Colorado Trucker Given 110 Years In Prison For Fatal Crash Has Sentence Cut After Public Outcry

Colorado Trucker Given 110 Years In Prison For Fatal Crash Has Sentence Cut After Public Outcry

The Colorado truck driver sentenced to 110 years behind bars over a fatal crash that killed four and injured several others has had his sentence slashed thanks to the state’s governor. Rogel Aguilera-Mederos has always expressed extreme remorse for the accident, but the sentencing judge claimed to be bound by the law when handing down the term. Now, thanks to Governor Jared Polis, the 26-year-old will get a second chance at building a life once he serves his time.

  1. Polis commuted Aguilera-Mederos’ sentence from 110 years to 10 years. This new sentence means that Aguilera-Mederos will be eligible for parole in five years. “I am writing to inform you that I am granting your application for a commutation,” Polis in his decision. “I believe you deserve clemency for several reasons. You were sentenced to 110 years in prison, effectively more than a life sentence, for a tragic but unintentional act.”
  2. The governor didn’t believe the original sentence was appropriate for the crime. Polis said that Aguilera-Mederos’ conviction for vehicular homicide and others should never have carried such a long sentence given the facts. Polis deemed the sentence “simply not commensurate” with the driver’s “actions, nor with penalties handed down to others for similar crimes.”
  3. More than five million people had petitioned for clemency for Aguilera-Mederos. Immediately after sentencing, the public outcry over the injustice became clear. Everyone from civil rights groups to celebrities like Kim Kardashian spoke out on his behalf. “This case was a clear example of why mandatory minimums don’t work and need to be abolished. I’m grateful to Governor Polis for his empathy and leadership on this case,” she tweeted.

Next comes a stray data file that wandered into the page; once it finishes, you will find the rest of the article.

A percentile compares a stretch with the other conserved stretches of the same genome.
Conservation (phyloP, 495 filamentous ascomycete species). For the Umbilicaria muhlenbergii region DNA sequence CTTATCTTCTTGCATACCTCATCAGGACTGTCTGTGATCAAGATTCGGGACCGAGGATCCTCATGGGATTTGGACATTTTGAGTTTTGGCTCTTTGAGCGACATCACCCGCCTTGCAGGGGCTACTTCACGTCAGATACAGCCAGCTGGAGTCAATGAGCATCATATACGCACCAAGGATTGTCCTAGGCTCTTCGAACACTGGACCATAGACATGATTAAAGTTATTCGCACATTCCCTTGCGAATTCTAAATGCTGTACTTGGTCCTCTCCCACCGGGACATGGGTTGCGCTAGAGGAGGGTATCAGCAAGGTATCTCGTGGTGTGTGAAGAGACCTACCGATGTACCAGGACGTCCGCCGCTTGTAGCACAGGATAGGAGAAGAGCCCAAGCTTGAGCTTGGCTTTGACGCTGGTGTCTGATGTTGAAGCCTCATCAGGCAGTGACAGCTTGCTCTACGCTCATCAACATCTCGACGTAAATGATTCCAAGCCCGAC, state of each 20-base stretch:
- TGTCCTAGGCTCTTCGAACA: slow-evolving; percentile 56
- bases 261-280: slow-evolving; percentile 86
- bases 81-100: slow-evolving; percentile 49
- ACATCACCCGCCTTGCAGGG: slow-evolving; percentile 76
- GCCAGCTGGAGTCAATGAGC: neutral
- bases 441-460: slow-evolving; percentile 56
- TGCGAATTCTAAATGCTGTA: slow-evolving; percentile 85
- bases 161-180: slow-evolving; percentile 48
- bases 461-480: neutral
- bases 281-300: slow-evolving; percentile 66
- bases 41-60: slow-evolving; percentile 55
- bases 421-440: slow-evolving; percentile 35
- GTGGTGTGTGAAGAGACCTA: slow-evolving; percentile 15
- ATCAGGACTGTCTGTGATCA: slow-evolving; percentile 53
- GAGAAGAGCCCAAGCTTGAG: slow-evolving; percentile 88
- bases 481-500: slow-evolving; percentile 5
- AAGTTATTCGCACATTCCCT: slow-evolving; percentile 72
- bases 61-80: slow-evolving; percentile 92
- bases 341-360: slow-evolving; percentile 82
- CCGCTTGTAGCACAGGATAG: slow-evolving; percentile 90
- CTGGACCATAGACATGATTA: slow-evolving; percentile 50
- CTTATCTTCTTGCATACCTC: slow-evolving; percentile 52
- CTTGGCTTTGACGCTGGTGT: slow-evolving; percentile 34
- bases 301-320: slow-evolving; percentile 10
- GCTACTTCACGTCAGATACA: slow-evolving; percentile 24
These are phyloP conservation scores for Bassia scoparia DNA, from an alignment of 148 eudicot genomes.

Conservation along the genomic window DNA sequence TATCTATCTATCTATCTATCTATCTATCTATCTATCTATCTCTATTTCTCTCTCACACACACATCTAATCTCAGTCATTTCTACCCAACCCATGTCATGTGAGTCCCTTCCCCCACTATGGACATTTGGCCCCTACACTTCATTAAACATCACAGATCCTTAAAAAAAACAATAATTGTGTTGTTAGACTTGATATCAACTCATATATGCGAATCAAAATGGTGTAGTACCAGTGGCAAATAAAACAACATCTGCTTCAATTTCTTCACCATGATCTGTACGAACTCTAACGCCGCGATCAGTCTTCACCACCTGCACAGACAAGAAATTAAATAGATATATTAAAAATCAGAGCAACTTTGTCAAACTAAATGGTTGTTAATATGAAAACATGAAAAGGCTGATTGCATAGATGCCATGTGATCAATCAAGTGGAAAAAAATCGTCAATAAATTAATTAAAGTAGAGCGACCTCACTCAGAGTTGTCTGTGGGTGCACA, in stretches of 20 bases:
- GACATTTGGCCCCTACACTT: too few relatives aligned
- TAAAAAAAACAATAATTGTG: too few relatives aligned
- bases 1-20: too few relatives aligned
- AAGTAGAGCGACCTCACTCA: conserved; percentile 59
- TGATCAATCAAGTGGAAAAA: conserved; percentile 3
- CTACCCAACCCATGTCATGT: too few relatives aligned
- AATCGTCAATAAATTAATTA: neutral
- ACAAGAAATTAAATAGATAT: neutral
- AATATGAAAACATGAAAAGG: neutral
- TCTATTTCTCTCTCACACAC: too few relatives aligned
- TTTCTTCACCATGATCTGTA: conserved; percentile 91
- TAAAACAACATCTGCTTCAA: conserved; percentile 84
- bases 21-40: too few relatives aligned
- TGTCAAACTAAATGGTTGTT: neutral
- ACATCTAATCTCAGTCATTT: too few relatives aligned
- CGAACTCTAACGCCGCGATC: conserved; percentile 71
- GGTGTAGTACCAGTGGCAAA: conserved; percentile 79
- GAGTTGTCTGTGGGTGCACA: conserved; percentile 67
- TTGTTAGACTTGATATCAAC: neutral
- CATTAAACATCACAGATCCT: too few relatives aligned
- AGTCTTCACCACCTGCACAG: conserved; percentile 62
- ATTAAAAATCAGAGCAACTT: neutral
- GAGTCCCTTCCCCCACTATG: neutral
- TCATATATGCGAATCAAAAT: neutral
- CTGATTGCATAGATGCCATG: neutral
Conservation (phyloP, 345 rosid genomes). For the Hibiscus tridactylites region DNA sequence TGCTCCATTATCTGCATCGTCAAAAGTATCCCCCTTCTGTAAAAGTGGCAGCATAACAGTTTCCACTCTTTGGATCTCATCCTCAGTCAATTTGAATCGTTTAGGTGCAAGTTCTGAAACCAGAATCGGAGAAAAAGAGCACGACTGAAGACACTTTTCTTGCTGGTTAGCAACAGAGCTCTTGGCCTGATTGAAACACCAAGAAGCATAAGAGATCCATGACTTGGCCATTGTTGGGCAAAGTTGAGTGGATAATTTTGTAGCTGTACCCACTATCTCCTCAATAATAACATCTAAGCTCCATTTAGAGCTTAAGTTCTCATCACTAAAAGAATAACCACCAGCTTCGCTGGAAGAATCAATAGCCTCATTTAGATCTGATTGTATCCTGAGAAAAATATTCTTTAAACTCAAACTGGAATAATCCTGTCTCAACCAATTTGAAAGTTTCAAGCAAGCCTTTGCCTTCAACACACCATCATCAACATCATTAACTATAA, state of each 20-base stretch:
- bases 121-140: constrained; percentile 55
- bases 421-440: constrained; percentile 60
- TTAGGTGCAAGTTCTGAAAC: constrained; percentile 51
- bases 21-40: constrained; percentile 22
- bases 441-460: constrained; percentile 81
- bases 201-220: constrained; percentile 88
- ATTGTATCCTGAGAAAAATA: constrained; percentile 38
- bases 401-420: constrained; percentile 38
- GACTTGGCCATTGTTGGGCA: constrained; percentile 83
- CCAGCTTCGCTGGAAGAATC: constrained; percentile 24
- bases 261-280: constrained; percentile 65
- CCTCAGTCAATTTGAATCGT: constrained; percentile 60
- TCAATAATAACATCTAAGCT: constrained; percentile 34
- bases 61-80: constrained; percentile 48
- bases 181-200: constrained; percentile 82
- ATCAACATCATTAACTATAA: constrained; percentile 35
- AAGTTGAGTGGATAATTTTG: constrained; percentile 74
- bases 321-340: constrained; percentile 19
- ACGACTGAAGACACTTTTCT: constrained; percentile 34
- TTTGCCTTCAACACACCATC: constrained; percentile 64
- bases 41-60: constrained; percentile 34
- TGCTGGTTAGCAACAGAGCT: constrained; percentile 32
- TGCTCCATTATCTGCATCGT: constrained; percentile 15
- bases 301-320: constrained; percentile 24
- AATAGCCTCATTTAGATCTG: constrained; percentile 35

4. The ACLU welcomed the commutation and hopes it may change things moving forward. “The extraordinary nature of this particular case has prompted comments from some lawmakers that they may be interested in doing that,” said Mark Silverstein, the legal director of the ACLU of Colorado, as per The Guardian. “Sometimes unfortunately it takes an extraordinary case like this that put something that ought to be on the legislative agenda to the top of the legislative agenda.”
Jennifer has been the managing editor of Bolde since its launch in 2014. Before that, she was the founding editor of HelloGiggles and also worked as an entertainment writer for Bustle and Digital Spy. Her work has been published in Bon Appetit, Decider, Vanity Fair, The New York TImes, and many more.
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